The exception is where your work in the UK is considered to be 'merely incidental' to your overseas work, for example you are coming to the UK for a short period of training or to receive fresh instructions. Your work in the UK cannot be 'merely incidental' if it is substantial in time or nature or of the same type as the work you carry out abroad. If all your work in the UK is 'merely incidental' then all your income is treated as foreign income and is not taxed in the UK.

If you're employed in the UK, your employer or the person you work for may have to operate Pay As You Earn (PAYE - where tax is deducted from your wages). If you're self-employed for part of the year in the UK, you will have to complete a Self Assessment tax return at the end of the year. Find out more in the guides below.

Tax for the employed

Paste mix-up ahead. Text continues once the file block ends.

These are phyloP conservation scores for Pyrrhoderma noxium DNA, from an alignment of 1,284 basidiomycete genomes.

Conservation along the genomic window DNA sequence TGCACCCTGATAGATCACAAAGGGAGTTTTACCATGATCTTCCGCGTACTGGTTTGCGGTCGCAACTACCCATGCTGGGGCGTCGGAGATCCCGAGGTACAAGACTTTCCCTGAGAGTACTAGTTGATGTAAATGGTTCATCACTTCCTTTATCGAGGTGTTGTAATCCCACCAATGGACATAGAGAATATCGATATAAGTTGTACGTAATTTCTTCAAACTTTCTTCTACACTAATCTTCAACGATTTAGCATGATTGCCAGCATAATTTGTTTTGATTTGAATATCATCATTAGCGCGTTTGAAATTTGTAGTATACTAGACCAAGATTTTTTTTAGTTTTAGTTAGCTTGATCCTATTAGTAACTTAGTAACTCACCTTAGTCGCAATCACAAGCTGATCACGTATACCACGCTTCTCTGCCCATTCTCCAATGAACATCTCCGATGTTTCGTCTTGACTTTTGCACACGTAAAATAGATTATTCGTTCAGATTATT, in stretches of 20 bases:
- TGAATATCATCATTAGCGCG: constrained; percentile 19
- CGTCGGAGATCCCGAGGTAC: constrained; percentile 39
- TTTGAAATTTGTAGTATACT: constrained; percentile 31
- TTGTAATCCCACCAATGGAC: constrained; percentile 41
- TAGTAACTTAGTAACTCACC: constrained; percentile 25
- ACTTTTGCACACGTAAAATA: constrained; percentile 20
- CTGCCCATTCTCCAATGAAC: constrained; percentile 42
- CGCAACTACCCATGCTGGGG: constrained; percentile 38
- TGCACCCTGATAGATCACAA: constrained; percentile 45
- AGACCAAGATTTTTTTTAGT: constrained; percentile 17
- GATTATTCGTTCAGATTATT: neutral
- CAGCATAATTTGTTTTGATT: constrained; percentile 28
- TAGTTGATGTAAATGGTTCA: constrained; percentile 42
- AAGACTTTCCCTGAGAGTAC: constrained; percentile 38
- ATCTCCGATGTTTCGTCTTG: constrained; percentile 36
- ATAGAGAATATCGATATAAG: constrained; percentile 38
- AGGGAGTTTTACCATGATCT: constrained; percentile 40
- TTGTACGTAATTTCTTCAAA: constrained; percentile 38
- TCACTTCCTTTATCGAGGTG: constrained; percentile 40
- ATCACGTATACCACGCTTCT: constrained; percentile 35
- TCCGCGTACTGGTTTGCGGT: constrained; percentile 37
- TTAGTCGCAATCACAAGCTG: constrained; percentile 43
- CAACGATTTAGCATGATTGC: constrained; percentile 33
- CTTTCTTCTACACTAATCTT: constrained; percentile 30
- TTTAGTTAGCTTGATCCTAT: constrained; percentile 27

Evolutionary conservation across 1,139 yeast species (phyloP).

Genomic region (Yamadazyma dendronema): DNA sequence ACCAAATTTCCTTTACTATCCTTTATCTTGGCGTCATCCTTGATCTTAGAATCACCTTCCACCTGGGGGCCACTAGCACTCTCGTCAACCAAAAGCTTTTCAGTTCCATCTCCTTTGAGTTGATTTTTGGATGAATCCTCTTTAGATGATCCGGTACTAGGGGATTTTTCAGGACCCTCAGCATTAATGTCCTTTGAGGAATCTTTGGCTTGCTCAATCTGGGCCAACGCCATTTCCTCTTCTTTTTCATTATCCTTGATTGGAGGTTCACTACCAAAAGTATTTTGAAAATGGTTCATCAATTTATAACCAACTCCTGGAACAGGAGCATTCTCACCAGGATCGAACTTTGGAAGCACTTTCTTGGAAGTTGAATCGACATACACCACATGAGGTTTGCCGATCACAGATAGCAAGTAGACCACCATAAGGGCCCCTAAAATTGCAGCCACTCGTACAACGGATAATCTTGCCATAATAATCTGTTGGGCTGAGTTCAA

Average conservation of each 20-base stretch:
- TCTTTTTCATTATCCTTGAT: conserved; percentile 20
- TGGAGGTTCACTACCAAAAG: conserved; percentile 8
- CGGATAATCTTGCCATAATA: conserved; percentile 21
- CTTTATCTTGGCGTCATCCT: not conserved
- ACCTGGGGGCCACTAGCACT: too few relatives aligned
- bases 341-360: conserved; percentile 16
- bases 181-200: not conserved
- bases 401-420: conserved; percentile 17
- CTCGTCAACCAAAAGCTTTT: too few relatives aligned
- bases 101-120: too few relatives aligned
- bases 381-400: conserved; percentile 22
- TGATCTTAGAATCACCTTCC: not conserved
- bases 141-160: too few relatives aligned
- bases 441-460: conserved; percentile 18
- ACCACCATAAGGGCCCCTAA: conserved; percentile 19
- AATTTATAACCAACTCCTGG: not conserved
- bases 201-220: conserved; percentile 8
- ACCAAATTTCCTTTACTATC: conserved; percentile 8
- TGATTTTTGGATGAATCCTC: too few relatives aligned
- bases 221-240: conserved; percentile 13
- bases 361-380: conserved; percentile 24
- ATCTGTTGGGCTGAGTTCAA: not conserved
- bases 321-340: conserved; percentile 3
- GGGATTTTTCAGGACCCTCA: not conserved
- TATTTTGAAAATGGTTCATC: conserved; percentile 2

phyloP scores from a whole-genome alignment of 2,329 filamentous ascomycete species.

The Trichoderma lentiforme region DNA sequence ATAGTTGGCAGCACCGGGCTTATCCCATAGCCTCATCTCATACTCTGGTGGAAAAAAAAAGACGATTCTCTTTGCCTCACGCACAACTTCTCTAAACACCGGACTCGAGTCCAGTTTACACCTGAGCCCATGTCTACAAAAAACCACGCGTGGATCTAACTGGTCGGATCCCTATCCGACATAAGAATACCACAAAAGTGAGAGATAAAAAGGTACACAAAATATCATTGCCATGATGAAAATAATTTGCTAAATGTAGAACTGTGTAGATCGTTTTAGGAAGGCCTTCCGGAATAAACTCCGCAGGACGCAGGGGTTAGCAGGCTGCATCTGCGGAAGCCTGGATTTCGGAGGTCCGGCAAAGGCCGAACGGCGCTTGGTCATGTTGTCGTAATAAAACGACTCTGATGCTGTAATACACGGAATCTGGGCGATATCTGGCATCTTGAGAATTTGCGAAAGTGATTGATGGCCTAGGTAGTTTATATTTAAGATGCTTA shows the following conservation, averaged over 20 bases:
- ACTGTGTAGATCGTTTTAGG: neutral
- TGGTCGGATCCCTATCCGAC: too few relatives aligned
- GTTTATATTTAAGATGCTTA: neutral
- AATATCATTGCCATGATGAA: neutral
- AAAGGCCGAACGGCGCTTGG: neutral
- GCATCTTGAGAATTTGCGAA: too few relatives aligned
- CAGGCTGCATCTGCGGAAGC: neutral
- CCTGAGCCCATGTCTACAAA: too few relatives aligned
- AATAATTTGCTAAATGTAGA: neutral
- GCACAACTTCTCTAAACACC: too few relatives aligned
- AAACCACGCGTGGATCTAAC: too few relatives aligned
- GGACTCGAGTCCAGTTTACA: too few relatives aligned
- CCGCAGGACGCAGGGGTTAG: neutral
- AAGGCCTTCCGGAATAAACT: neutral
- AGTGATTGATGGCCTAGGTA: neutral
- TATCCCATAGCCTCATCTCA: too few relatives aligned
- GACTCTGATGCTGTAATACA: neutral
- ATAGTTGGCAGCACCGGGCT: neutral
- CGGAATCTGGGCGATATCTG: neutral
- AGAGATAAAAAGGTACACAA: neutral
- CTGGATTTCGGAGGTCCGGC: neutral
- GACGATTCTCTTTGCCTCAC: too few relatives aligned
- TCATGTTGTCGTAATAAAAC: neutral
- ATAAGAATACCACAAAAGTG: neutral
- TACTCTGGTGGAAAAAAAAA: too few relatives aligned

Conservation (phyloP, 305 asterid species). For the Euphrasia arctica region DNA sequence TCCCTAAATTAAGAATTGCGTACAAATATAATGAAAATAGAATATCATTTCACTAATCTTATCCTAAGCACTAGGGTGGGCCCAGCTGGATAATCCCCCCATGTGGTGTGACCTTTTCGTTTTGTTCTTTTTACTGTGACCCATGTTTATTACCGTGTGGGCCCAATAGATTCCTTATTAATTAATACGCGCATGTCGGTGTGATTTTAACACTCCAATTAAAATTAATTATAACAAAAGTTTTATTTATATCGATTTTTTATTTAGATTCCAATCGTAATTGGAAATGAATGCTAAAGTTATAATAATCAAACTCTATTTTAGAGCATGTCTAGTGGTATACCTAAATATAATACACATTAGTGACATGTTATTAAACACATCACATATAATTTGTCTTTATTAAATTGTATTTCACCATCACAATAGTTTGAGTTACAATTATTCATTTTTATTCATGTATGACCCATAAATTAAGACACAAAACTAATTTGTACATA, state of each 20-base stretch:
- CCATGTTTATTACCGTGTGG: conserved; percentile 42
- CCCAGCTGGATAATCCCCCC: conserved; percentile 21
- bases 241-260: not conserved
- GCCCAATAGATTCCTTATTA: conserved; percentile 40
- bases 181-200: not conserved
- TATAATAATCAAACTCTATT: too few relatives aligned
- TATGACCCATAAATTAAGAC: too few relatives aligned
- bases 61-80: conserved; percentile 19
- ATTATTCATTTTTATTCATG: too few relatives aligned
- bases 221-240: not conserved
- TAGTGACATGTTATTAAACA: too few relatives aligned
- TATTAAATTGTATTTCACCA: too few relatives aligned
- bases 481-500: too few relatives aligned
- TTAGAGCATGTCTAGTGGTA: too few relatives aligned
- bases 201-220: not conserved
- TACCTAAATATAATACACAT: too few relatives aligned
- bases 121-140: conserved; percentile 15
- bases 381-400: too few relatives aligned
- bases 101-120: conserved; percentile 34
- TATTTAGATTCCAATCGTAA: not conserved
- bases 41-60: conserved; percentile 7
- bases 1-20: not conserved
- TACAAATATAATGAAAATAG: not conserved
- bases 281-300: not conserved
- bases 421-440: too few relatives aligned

Tax returns for the self-employed

Special rules for certain employees

There are special rules for:

  • Crown employees
  • seafarers
  • oil and gas workers
  • entertainers and sportspeople
  • students

Follow the links below to find out more.

UK employees working overseas in specialist sectors

Entertainers and Sportspeople

Students working in the UK

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Tax on other types of income

Pensions if you're not resident in the UK

If you're not resident in the UK, you might still be liable to pay tax on pensions from schemes within the UK. You will not have to pay UK tax on pensions paid from schemes outside the UK.

Tax on UK government service and local authority pensions